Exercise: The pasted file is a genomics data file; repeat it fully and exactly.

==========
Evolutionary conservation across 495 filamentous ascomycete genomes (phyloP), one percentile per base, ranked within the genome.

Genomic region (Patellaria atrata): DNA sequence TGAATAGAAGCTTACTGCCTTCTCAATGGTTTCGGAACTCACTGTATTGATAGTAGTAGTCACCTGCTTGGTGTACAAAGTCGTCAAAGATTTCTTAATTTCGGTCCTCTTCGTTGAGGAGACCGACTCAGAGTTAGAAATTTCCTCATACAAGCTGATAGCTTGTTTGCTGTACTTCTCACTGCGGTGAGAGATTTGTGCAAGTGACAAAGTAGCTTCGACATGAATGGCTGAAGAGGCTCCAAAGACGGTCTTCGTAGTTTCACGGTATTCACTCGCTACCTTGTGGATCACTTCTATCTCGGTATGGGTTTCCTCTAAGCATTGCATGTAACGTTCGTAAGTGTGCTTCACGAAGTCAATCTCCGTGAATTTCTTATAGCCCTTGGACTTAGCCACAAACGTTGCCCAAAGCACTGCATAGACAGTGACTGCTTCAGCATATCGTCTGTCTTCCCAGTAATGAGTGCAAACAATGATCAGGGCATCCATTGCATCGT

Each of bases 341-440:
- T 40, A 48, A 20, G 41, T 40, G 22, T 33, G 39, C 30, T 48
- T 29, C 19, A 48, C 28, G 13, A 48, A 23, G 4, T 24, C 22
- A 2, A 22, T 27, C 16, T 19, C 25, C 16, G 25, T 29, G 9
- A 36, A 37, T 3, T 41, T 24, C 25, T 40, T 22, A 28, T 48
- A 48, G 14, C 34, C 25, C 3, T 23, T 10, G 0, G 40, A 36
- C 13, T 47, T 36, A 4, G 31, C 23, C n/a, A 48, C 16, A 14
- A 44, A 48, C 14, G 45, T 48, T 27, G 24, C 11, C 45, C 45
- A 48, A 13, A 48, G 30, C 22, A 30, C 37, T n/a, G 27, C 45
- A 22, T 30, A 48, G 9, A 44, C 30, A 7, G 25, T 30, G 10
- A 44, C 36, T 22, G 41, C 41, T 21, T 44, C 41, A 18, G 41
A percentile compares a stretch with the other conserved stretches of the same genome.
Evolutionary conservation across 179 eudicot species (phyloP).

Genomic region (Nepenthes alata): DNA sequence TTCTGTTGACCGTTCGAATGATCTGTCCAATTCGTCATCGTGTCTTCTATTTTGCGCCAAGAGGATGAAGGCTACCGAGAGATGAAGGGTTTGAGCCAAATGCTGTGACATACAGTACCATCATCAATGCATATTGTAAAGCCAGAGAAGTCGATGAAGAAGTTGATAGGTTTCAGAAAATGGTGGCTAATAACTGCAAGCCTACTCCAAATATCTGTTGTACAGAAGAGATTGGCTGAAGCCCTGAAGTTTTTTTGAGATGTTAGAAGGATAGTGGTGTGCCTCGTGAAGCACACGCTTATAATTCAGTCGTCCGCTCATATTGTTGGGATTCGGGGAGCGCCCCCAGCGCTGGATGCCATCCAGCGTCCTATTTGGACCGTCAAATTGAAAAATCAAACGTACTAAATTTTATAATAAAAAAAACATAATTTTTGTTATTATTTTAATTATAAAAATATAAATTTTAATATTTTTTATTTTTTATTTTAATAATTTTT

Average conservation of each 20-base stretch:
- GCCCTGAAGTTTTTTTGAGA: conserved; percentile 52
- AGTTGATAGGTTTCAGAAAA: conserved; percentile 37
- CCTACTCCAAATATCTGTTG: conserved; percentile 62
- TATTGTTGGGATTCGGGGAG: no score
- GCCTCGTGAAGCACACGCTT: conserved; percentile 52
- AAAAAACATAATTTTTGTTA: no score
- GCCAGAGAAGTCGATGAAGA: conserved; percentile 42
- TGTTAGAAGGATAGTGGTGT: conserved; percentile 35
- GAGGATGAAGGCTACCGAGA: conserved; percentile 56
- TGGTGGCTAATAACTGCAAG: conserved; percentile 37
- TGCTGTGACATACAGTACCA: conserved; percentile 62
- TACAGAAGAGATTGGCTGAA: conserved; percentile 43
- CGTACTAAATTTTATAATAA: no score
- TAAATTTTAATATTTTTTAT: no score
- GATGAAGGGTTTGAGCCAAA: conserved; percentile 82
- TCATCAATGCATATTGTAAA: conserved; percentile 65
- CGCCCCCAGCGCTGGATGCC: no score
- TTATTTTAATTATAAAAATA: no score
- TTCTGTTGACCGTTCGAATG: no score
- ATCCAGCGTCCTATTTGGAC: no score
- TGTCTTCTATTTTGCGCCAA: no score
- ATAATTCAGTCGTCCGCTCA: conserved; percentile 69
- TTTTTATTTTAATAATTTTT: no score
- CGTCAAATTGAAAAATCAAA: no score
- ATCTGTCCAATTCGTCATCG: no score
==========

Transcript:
Evolutionary conservation across 495 filamentous ascomycete genomes (phyloP), one percentile per base, ranked within the genome.

Genomic region (Patellaria atrata): DNA sequence TGAATAGAAGCTTACTGCCTTCTCAATGGTTTCGGAACTCACTGTATTGATAGTAGTAGTCACCTGCTTGGTGTACAAAGTCGTCAAAGATTTCTTAATTTCGGTCCTCTTCGTTGAGGAGACCGACTCAGAGTTAGAAATTTCCTCATACAAGCTGATAGCTTGTTTGCTGTACTTCTCACTGCGGTGAGAGATTTGTGCAAGTGACAAAGTAGCTTCGACATGAATGGCTGAAGAGGCTCCAAAGACGGTCTTCGTAGTTTCACGGTATTCACTCGCTACCTTGTGGATCACTTCTATCTCGGTATGGGTTTCCTCTAAGCATTGCATGTAACGTTCGTAAGTGTGCTTCACGAAGTCAATCTCCGTGAATTTCTTATAGCCCTTGGACTTAGCCACAAACGTTGCCCAAAGCACTGCATAGACAGTGACTGCTTCAGCATATCGTCTGTCTTCCCAGTAATGAGTGCAAACAATGATCAGGGCATCCATTGCATCGT

Each of bases 341-440:
- T 40, A 48, A 20, G 41, T 40, G 22, T 33, G 39, C 30, T 48
- T 29, C 19, A 48, C 28, G 13, A 48, A 23, G 4, T 24, C 22
- A 2, A 22, T 27, C 16, T 19, C 25, C 16, G 25, T 29, G 9
- A 36, A 37, T 3, T 41, T 24, C 25, T 40, T 22, A 28, T 48
- A 48, G 14, C 34, C 25, C 3, T 23, T 10, G 0, G 40, A 36
- C 13, T 47, T 36, A 4, G 31, C 23, C n/a, A 48, C 16, A 14
- A 44, A 48, C 14, G 45, T 48, T 27, G 24, C 11, C 45, C 45
- A 48, A 13, A 48, G 30, C 22, A 30, C 37, T n/a, G 27, C 45
- A 22, T 30, A 48, G 9, A 44, C 30, A 7, G 25, T 30, G 10
- A 44, C 36, T 22, G 41, C 41, T 21, T 44, C 41, A 18, G 41
A percentile compares a stretch with the other conserved stretches of the same genome.
Evolutionary conservation across 179 eudicot species (phyloP).

Genomic region (Nepenthes alata): DNA sequence TTCTGTTGACCGTTCGAATGATCTGTCCAATTCGTCATCGTGTCTTCTATTTTGCGCCAAGAGGATGAAGGCTACCGAGAGATGAAGGGTTTGAGCCAAATGCTGTGACATACAGTACCATCATCAATGCATATTGTAAAGCCAGAGAAGTCGATGAAGAAGTTGATAGGTTTCAGAAAATGGTGGCTAATAACTGCAAGCCTACTCCAAATATCTGTTGTACAGAAGAGATTGGCTGAAGCCCTGAAGTTTTTTTGAGATGTTAGAAGGATAGTGGTGTGCCTCGTGAAGCACACGCTTATAATTCAGTCGTCCGCTCATATTGTTGGGATTCGGGGAGCGCCCCCAGCGCTGGATGCCATCCAGCGTCCTATTTGGACCGTCAAATTGAAAAATCAAACGTACTAAATTTTATAATAAAAAAAACATAATTTTTGTTATTATTTTAATTATAAAAATATAAATTTTAATATTTTTTATTTTTTATTTTAATAATTTTT

Average conservation of each 20-base stretch:
- GCCCTGAAGTTTTTTTGAGA: conserved; percentile 52
- AGTTGATAGGTTTCAGAAAA: conserved; percentile 37
- CCTACTCCAAATATCTGTTG: conserved; percentile 62
- TATTGTTGGGATTCGGGGAG: no score
- GCCTCGTGAAGCACACGCTT: conserved; percentile 52
- AAAAAACATAATTTTTGTTA: no score
- GCCAGAGAAGTCGATGAAGA: conserved; percentile 42
- TGTTAGAAGGATAGTGGTGT: conserved; percentile 35
- GAGGATGAAGGCTACCGAGA: conserved; percentile 56
- TGGTGGCTAATAACTGCAAG: conserved; percentile 37
- TGCTGTGACATACAGTACCA: conserved; percentile 62
- TACAGAAGAGATTGGCTGAA: conserved; percentile 43
- CGTACTAAATTTTATAATAA: no score
- TAAATTTTAATATTTTTTAT: no score
- GATGAAGGGTTTGAGCCAAA: conserved; percentile 82
- TCATCAATGCATATTGTAAA: conserved; percentile 65
- CGCCCCCAGCGCTGGATGCC: no score
- TTATTTTAATTATAAAAATA: no score
- TTCTGTTGACCGTTCGAATG: no score
- ATCCAGCGTCCTATTTGGAC: no score
- TGTCTTCTATTTTGCGCCAA: no score
- ATAATTCAGTCGTCCGCTCA: conserved; percentile 69
- TTTTTATTTTAATAATTTTT: no score
- CGTCAAATTGAAAAATCAAA: no score
- ATCTGTCCAATTCGTCATCG: no score